Now, if you’ll excuse me, I need to practice, practice, practice.

For more critical information on the use of deadly force and other firearms and self-defense topics, visit

{ 4 comments… add one }
  • A. G. McEntire August 11, 2017, 10:32 am

    I don’t understand “examining the malfunction ” . When a handgun malfunctions one should immediately do a malfunction clearance drill. There is nothing to examine. Thanks. Glen

  • Vic vapor August 11, 2017, 9:17 am

    patting them down to see if they’re bringing ammo into a no ammo zone.
    I think I don’t want that person in my group if they find some.

  • Rick August 11, 2017, 7:02 am

    Regarding tip #1 and the students in a circle: I certainly hope that each student was aiming their handgun in a safe direction. Just sayin’. If each gun was treated as if it was loaded, you would have to think about what was on the other side of those walls. Oh, and I suspect that cleaning after the class was problematic as well. You wouldn’t want to shove a rod into a barrel with a round in the chamber/chambers.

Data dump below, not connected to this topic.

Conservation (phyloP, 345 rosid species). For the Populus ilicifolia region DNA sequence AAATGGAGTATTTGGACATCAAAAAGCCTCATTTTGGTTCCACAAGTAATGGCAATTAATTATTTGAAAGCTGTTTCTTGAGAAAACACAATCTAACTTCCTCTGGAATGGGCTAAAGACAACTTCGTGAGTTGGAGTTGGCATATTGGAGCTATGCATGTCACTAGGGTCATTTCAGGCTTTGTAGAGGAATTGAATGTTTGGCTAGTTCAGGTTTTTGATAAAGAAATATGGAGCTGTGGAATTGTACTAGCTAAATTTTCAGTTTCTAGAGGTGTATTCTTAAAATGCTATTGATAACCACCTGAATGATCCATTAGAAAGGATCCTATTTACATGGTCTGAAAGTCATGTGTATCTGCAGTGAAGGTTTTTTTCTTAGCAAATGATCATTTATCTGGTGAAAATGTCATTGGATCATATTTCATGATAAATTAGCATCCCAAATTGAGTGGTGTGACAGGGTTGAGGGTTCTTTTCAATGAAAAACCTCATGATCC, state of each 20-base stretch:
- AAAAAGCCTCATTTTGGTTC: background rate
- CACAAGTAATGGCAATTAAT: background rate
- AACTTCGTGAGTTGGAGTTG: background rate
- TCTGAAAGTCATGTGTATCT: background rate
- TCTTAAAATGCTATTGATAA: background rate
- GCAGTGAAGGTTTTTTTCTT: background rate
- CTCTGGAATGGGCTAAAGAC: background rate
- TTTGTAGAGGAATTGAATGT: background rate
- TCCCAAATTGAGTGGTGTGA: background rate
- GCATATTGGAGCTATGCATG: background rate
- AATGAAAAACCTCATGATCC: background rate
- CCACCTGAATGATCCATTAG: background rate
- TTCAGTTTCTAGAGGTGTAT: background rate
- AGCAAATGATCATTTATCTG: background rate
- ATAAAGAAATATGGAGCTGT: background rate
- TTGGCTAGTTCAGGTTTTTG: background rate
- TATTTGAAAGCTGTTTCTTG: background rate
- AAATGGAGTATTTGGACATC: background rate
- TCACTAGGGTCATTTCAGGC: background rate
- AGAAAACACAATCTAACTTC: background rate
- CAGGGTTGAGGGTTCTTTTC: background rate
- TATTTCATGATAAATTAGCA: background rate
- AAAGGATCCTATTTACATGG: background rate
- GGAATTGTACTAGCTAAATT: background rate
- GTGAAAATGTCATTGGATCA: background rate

• TRUBRIT August 10, 2017, 10:14 am

    These five things say it all. No need to complicate things further. Dry Practice is key. Item 4 is a particular peeve of mine when I see people performing mag changes close to the body and bringing their weapon off line and looking down at the weapon. Your eyes should always be down range checking the existing threat or looking for new ones. Weapon manipulation should be instinctive. This article should be a ‘sticky’ on this site and should be repeated on a regular basis 😉

Leave a Comment

Send this to a friend